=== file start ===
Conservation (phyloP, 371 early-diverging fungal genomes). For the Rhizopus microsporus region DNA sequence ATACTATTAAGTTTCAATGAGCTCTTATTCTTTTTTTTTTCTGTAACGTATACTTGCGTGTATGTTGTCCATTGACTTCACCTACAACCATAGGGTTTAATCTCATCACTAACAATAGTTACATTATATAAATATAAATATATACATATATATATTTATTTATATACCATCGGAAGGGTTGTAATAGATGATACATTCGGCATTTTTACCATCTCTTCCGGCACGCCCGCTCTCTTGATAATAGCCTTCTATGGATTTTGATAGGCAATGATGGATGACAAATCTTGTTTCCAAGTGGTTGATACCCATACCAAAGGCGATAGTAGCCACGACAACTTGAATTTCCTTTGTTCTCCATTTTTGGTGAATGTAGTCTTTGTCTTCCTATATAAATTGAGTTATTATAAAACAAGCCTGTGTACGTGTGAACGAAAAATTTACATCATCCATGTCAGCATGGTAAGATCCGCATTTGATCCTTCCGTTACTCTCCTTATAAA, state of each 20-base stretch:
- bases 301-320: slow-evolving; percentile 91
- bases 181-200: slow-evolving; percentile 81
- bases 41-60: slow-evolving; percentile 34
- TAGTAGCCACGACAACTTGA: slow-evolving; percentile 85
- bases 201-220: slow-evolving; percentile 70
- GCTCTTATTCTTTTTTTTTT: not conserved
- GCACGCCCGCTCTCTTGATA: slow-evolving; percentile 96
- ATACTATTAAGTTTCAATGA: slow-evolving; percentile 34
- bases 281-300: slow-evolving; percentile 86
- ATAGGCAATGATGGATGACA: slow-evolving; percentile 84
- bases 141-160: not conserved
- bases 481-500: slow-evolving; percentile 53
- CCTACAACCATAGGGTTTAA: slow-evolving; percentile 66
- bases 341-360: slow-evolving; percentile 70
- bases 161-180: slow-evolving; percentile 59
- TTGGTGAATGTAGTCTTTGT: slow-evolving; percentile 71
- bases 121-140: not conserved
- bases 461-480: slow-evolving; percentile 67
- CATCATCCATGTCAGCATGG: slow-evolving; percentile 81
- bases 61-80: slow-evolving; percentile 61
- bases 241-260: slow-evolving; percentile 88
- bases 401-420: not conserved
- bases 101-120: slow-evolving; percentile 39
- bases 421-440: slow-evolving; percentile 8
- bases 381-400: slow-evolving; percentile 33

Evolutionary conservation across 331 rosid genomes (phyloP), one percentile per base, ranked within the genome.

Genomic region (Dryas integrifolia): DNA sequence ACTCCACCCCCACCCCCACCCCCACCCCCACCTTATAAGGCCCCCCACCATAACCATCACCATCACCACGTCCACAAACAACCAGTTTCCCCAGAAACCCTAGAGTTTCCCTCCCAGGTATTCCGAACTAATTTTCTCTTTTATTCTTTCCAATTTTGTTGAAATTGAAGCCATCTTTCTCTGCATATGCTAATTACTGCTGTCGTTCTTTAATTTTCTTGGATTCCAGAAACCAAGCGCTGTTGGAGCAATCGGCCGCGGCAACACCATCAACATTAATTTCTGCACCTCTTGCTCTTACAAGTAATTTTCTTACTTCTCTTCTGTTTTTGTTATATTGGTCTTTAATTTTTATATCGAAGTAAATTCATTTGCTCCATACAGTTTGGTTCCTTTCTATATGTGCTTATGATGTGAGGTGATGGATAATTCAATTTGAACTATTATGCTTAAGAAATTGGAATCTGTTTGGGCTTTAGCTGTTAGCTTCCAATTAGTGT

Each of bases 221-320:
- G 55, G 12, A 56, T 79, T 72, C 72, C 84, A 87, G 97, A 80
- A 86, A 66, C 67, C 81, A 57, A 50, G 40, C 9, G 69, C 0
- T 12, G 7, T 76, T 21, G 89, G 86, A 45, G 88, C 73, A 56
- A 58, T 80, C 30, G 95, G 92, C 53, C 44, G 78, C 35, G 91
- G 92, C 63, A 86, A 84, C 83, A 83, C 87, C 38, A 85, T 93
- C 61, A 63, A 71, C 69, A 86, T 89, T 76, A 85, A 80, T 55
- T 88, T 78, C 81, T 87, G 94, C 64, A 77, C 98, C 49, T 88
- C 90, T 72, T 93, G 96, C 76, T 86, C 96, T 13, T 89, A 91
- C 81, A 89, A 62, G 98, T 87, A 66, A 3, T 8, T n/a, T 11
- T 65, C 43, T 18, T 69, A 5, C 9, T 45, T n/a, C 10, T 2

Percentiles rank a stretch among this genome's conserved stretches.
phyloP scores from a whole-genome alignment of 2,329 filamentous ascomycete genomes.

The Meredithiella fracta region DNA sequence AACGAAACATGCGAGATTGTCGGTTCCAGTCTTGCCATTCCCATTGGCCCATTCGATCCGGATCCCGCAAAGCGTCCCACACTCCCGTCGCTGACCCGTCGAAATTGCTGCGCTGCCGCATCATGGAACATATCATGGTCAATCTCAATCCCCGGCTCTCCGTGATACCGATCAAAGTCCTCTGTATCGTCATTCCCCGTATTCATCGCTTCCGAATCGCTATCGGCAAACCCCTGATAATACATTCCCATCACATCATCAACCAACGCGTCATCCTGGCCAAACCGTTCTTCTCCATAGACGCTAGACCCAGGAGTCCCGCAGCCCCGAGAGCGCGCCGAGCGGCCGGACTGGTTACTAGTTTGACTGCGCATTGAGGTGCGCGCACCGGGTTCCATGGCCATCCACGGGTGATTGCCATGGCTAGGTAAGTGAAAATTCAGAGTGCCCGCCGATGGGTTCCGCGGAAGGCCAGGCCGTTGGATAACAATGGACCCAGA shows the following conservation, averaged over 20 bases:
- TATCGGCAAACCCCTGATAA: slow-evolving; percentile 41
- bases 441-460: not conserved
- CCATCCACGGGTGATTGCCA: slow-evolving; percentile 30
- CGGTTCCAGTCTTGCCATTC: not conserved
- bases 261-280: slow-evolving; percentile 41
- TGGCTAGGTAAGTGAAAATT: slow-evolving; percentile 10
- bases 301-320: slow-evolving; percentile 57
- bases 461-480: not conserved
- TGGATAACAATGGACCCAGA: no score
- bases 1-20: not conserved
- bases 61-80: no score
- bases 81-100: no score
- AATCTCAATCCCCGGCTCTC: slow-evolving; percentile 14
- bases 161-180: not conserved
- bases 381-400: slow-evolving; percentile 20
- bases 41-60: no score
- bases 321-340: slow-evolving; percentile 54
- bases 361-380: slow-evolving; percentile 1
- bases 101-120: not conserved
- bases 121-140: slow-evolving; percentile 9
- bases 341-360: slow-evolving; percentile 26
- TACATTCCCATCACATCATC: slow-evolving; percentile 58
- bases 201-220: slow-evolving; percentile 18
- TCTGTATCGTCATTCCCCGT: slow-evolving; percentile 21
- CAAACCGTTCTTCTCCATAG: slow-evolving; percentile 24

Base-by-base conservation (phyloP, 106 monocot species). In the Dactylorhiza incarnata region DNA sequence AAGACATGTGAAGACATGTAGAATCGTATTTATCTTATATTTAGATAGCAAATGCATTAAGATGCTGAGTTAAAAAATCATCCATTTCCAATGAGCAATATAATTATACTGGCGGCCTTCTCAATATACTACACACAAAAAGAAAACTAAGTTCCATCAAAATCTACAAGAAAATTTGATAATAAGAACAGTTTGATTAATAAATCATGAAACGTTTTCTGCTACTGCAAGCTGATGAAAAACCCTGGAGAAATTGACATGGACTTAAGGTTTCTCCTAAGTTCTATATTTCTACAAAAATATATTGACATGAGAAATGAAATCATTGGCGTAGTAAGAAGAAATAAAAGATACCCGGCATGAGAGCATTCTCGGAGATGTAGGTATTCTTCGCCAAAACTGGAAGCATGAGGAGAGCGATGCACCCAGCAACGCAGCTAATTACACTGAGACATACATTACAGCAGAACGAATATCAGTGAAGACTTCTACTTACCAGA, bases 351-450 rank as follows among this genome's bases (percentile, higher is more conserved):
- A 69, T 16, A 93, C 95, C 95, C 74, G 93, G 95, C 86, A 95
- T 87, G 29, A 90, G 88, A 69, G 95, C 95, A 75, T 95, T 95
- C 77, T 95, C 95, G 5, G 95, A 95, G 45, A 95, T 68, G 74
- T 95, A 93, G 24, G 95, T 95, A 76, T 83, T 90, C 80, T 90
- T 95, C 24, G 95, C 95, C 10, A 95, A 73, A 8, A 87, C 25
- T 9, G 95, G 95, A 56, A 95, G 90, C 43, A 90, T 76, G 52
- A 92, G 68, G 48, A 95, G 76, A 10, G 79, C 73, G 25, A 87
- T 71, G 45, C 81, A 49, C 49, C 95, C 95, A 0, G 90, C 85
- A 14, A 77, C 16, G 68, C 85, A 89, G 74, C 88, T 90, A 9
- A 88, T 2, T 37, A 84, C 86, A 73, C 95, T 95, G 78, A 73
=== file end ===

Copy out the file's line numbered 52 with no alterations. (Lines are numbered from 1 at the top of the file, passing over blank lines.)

- bases 1-20: not conserved